Base metals prices are likely to remain under pressure in coming weeks due to a strengthening dollar and the negative impact on the global economy, following the ongoing trade war between the United States and China.
Barring aluminium, all industrial metals recorded a decline in their prices of up to five per cent during the past one month due to the spat between the two major global economies, which has threatened metal consumption going forward. While aluminium jumped by 3.6 per cent in August to close at $2,127 a tonne on Thursday, all other base metals traded in negative territory during the month under review.
In India, however, base metals led by aluminium were up due to depreciation in the rupee against the dollar. With the Indian currency hitting a low of 71 against the greenback, recording an over six per cent drop during the past few weeks, metal user industries have started feeling the pinch of the raw material price hike.
“Base metals have struggled to hold their recent gain and retreated from weekly highs on the benchmark London Metal Exchange. Headlines from US and China continue to weaken metal prices. Prices of base metals are likely to remain under pressure in the absence of a positive trigger. But, currency movements will play a vital role in deciding metal prices in near term. The fall in the Turkish Lira of more than nine per cent on the one hand and the depreciation of the Chinese yuan by 0.35 per cent against the dollar, combined with the 1.28 per cent decline in the Indian rupee is likely to put pressure on metals prices,” said Manoj Jain, Director (commodity and currency), IndiaNivesh Commodities, a city based broking firm.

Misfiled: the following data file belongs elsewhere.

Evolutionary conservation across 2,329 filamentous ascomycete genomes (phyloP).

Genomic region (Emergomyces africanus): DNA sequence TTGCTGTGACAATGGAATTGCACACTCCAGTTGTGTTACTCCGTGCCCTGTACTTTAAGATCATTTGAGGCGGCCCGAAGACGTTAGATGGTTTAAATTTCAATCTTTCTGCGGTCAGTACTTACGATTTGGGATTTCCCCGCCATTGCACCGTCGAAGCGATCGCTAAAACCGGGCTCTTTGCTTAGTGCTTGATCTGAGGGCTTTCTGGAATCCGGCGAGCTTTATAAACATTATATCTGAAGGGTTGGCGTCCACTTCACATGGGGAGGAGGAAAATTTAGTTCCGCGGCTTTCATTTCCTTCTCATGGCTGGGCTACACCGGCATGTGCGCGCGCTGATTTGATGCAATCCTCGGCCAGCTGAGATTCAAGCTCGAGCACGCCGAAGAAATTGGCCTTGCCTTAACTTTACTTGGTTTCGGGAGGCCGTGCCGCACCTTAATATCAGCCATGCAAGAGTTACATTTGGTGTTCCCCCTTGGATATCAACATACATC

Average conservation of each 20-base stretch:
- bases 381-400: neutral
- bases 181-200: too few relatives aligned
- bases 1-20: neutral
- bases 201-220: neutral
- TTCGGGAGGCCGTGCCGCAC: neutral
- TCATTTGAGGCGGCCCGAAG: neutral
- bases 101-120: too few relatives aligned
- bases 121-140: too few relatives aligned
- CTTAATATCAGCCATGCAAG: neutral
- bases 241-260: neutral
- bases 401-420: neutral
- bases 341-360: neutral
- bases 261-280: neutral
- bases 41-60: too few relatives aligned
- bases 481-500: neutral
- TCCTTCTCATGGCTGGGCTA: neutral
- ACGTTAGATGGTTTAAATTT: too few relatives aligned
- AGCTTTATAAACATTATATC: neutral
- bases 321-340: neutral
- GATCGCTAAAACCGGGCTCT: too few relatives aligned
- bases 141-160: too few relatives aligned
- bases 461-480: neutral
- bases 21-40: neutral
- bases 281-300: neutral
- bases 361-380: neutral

Meanwhile, a depreciating rupee has led to the rise in base metals prices over the past one week. While aluminium reported a weekly gain of 6.2 per cent to trade at Rs 150 a kg for near month delivery on Thursday on the Multi Commodity Exchange, copper edged up by 2.3 per cent to Rs 420 a kg.
“Near term support is seen at Rs 422 a kg, below which it is expected to extend its losses and reach around Rs 417–412 a kg. On the upside, resistance is seen at Rs 435–442 a kg,” said Jain.
The upward revision in the US Fed’s interest rate has set a positive tone for base metals. However, the demand from the world’s two large economies -– US and China -– continues to pose a threat. An Icra report said that global copper prices are set to hover around $6,200-6,400 a tonne during the short to medium term period on a monthly basis.
LME Copper prices are set to remain volatile till there is some settlement between the trade/tariff wars which are prevalent in the global economy. The negotiations between the workers in the Chilean mines have been settled hence there will not be a shortage in the concentrate markets.
Copper is used as a primary raw material for cable and wire industries that are used in every household.
Nickel is primarily used in every kitchen through is application in stainless steel production. Used primarily in forming a metal alloy, zinc also finds application in steel galvanising.